Sanskrit & Trika Shaivism (English-Home)

JavaScript is disabled! Check this link!

Learning Sanskrit - Sacred Mantra-s: Dum̐ (Dum)

Durgā's Bījamantra


Right-click the image and choose "Save Picture As..." or something like this to download the image


1) The sound Anunāsika (demilune plus dot in the original Sanskrit character above) is a nasal resonance which should be pronounced by keeping the mouth open always, feeling that the sound goes up from the palate up to the crown of the head. If you were to close your mouth at the end of its utterance, that ascension to the summit of the head would be impossible. It sounds like ng approximately.

2) Pronunciation 1 is a good document to start your pronunciation learning.

3) First of all, there is a measure unit called mātrā or the time gap needed to pronounce a short vowel (e.g. a). Short vowels (a, i, u, ṛ, ḷ) last 1 mātrā, while long vowels (ā, ī, ū, ṝ) and diphthongs (e, ai, o, au) last 2 mātrā-s. In turn, Anusvāra and Visarga last 1/2 mātrā. Anunāsika (final resonance indicated by demilune and dot in the above Sanskrit character) also lasts 1/2 mātrā and thus it should not be protracted. Granted, these measurements cannot be followed to the letter the whole time, but one should always attempt to follow them as closely as possible.

4) If you want the Mantra to have a more powerful effect on you, firstly repeat it with the physical tongue, and then with the mental tongue (i.e. repeat it in your mind). If you were to mentally repeat it once while inhaling and once while exhaling, the energy contained in that Mantra would spread much more quickly across your system.

5) Here you will find a complete explanation of the nature, characteristics, etc. of a Mantra.

6) Mental repetition of a Mantra is always more powerful that gross utterance performed by the physical tongue, as the mental tongue is subtler. However, it is usually good to start your practice with some gross utterance before entering the mental one.

7) To repeat a Mantra while one beholds its form, that is, the Sanskrit characters forming it, is extremely auspicious. Therefore, repeat the Mantra while beholding its form and then close your eyes and keep repeating it mentally.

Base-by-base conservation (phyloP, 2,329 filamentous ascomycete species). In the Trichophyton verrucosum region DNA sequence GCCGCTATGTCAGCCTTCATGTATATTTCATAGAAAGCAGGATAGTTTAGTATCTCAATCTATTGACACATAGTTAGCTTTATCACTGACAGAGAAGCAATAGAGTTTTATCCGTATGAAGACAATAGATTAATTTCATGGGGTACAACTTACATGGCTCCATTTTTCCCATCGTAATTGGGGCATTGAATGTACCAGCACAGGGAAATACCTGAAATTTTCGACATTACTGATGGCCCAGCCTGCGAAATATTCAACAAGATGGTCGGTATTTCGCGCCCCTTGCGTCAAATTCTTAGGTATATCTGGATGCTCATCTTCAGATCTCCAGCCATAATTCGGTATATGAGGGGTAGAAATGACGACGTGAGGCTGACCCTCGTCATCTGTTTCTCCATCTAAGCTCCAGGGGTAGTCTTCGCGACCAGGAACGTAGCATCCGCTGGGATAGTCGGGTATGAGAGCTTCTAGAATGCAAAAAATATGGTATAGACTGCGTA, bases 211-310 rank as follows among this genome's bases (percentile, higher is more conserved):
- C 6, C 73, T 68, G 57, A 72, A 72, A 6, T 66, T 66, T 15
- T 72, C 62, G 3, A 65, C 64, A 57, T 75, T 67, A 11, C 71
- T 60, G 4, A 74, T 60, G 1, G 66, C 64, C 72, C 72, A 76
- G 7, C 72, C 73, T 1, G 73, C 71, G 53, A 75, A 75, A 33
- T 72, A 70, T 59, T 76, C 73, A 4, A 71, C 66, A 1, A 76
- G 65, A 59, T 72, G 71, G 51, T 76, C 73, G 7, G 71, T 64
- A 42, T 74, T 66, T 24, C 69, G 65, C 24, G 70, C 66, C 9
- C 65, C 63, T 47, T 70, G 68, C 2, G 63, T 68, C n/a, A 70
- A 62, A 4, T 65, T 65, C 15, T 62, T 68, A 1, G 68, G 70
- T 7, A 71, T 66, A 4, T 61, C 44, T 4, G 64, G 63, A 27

Transliteration IAST (International Alphabet of Sanskrit Transliteration) dum
ITRANS (commonly used online) du.N 
HARVARD-KYOTO (also commonly used online) du.m

The celebrated Varadātantra explains the meanings of each of the letters forming this Bījamantra in its sixth chapter:

द दुर्गावाचकं देवी उकारश्चापि रक्षणे।
विश्वमाता नादरूपा कुर्वर्थो बिन्दुरूपकः।
तेनैव कालिकादेवीं पूजयेद्दुःखशान्तये॥

Da durgāvācakaṁ devī ukāraścāpi rakṣaṇe|
Viśvamātā nādarūpā kurvartho bindurūpakaḥ|
Tenaiva kālikādevīṁ pūjayedduḥkhaśāntaye||

(The letter) "da" (da) is expressive (vācakam) of Durgā (durgā), and (ca) (this) goddess (devī) (is) also (api) the "u" letter (u-kāraḥ), oh Protector One (raksaṇe)! The mother (mātā) of the universe (viśva) has the appearance (rūpā) of nāda or half-moon (nāda) (while) that whose form (rūpakaḥ) (is) a dot or bindu (bindu) means (arthaḥ) "do!" (kuru). By means of that (seed-mantra) (tena eva), one should worship (pūjayet) goddess (devīm) Kālikā (kālikā) in order to alleviate (śāntaye) pain (duḥkha)||


  1. The Tantra-s are presented as a dialogue between Śiva and Śakti. Pretty generally, Śiva acts as the spiritual preceptor or guru, and Śakti as his disciple or śiṣyā. Varadātantra is no exception to the rule, which is proved by the word "rakṣaṇe" ("Oh Protector One!") occurring at the end of the first line. "Rakṣaṇe" is the Vocative case (singular) of "Rakṣaṇā" (Protector One), an epithet of Śakti. See Declension section for more information about cases (Vocative, Nominative, etc.).
  2. The word Durgā literally means "difficult to access". It is the name of a practically "inaccessible" goddess. She is very often identified with Kālikā (also known as Kālī), the terrifying black goddess. Of course, Durgā or Kālikā is a form in which the "only" Supreme Śakti or Power appears. This Supreme Śakti is called "Mother of the universe" in the second line.
  3. Anunāsika (half-moon and dot) is also known as Nādabindu, being "nāda" the half-moon and "bindu" the dot. Read Meditation 6 for more information about Nādabindu, please.
  4. In this stanza, the Mother of the universe (i.e. the Supreme Śakti or Power of Lord Śiva) appears in the form of "nāda" (the half-moon in Anunāsika).
  5. Bindu or dot above the half-moon (nāda) means "kuru" or "do!" (2nd Person sing., Imperative Mood, Parasmaipada, of the root "kṛ" (to do) - See Verbs section for more information). According to my viewpoint, the entire seed-mantra is a kind of request to the goddess Durgā so that She may remove one's own sorrow: "Do it!" (i.e. "Alleviate my pain!"), which is corroborated by the third line "Tenaiva kālikādevīṁ pūjayedduḥkhaśāntaye" - "By means of that (seed-mantra) (tena eva), one should worship (pūjayet) goddess (devīm) Kālikā (kālikā) in order to alleviate (śāntaye) pain (duḥkha)".
  6. Bīja-s or seed-mantra-s are always monosyllabic.

Back to Aim̐ Top  Continue to read Eight Vowels